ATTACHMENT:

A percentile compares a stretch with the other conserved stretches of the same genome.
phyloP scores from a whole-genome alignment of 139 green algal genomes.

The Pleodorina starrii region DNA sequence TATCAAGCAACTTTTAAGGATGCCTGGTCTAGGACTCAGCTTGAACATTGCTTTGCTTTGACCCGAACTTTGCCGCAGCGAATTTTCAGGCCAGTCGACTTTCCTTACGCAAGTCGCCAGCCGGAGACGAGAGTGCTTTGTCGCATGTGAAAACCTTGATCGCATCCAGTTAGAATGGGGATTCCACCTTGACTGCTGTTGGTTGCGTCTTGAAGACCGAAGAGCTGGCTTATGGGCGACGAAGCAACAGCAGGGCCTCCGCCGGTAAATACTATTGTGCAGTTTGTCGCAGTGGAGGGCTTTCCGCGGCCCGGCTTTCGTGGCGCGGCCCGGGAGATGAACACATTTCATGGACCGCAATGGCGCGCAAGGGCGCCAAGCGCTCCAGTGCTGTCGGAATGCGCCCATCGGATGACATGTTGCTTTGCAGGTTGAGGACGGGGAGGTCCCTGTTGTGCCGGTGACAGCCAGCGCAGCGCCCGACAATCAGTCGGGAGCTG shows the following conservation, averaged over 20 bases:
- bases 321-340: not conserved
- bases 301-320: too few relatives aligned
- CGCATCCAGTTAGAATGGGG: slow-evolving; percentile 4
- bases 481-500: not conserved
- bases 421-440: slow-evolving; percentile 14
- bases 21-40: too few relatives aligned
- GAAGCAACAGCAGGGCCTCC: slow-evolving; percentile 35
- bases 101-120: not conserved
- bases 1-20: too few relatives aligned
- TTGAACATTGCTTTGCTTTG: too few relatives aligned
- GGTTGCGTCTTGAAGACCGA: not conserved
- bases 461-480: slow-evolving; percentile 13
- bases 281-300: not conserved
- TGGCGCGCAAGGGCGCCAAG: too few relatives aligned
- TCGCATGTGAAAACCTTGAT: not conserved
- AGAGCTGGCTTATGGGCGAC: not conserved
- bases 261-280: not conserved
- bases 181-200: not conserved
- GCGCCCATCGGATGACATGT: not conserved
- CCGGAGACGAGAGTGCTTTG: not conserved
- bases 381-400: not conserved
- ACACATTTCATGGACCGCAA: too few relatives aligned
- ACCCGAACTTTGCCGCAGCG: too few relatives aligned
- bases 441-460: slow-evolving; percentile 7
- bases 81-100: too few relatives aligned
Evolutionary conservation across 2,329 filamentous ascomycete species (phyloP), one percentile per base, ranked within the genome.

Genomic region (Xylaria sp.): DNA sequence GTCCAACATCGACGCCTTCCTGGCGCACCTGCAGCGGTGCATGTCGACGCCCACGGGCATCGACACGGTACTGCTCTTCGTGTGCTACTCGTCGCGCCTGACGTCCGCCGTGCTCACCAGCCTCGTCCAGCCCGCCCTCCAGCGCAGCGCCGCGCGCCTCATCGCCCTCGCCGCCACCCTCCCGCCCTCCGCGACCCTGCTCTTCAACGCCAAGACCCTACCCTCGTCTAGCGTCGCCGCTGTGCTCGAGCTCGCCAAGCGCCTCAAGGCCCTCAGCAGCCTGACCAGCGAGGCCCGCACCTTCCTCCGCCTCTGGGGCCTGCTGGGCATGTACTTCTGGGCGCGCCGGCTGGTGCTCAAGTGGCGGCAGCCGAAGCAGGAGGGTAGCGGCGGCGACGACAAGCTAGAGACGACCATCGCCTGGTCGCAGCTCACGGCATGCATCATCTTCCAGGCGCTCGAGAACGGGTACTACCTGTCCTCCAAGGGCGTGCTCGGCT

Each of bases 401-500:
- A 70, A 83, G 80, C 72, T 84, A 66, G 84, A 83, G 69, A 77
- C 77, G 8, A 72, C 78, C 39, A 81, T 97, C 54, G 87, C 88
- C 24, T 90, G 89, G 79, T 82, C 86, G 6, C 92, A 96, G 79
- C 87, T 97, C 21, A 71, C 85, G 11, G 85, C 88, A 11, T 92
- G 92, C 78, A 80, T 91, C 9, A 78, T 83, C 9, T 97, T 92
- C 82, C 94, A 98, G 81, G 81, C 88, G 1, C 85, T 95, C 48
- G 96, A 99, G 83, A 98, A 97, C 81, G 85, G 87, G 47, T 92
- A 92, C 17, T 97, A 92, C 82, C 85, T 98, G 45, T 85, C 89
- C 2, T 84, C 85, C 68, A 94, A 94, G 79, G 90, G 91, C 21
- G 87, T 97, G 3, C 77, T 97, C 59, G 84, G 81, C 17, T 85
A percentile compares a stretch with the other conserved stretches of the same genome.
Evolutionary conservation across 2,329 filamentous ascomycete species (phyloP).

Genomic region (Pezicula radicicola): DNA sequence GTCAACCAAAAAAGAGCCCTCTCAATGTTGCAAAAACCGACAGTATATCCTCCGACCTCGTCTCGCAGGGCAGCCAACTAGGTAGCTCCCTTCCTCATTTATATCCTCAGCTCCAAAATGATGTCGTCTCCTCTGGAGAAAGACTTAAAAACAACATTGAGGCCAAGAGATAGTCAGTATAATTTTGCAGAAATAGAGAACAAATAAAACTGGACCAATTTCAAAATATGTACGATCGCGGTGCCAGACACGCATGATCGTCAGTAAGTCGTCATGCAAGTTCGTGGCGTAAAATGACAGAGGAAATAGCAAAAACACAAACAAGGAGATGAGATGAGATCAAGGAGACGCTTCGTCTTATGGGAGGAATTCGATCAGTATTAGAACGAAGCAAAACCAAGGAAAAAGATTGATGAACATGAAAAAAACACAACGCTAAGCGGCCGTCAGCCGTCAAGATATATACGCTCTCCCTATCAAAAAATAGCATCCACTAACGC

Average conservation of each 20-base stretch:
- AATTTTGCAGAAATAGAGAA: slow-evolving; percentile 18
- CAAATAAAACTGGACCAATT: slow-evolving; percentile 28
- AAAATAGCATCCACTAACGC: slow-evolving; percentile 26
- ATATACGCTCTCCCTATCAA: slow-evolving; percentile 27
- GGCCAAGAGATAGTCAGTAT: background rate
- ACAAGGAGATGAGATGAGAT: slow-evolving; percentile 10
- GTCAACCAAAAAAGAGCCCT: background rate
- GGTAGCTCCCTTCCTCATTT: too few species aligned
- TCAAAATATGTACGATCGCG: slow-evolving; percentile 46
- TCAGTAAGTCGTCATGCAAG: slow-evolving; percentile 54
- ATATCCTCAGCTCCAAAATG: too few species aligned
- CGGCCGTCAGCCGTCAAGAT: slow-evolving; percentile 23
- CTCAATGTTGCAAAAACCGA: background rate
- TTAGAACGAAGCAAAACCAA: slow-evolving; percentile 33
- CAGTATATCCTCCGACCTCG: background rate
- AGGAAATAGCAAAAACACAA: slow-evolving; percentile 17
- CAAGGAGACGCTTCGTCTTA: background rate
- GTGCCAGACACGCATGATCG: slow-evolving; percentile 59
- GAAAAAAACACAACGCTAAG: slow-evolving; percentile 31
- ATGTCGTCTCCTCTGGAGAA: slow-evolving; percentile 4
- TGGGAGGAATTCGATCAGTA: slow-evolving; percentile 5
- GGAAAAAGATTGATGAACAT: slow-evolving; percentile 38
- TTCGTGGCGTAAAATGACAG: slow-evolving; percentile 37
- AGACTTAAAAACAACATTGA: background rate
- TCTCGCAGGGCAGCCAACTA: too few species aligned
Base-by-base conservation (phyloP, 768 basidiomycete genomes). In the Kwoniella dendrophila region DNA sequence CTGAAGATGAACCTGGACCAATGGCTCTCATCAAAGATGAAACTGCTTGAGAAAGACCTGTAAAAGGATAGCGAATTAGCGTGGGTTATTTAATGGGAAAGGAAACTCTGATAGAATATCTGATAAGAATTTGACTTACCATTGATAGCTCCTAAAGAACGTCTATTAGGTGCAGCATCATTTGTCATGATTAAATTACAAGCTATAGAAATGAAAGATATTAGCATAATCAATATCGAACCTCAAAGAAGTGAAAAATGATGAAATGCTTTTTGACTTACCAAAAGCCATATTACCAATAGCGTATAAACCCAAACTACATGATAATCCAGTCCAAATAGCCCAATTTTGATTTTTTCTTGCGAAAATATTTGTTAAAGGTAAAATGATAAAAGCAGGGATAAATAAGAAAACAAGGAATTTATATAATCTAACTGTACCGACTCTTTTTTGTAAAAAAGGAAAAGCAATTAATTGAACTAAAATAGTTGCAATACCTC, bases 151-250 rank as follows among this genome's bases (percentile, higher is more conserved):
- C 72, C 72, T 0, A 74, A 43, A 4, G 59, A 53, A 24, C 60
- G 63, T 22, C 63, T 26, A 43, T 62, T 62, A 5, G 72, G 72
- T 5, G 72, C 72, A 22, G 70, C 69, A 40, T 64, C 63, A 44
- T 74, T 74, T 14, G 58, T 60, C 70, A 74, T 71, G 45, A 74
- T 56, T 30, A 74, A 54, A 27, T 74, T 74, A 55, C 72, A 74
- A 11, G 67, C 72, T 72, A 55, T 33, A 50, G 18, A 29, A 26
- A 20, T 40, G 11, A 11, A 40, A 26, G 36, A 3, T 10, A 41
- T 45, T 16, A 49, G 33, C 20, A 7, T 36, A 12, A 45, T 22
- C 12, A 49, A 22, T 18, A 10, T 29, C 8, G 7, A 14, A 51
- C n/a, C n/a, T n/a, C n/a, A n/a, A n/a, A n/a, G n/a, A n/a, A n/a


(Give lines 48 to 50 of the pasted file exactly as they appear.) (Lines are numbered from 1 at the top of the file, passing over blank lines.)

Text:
- AAAATAGCATCCACTAACGC: slow-evolving; percentile 26
- ATATACGCTCTCCCTATCAA: slow-evolving; percentile 27
- GGCCAAGAGATAGTCAGTAT: background rate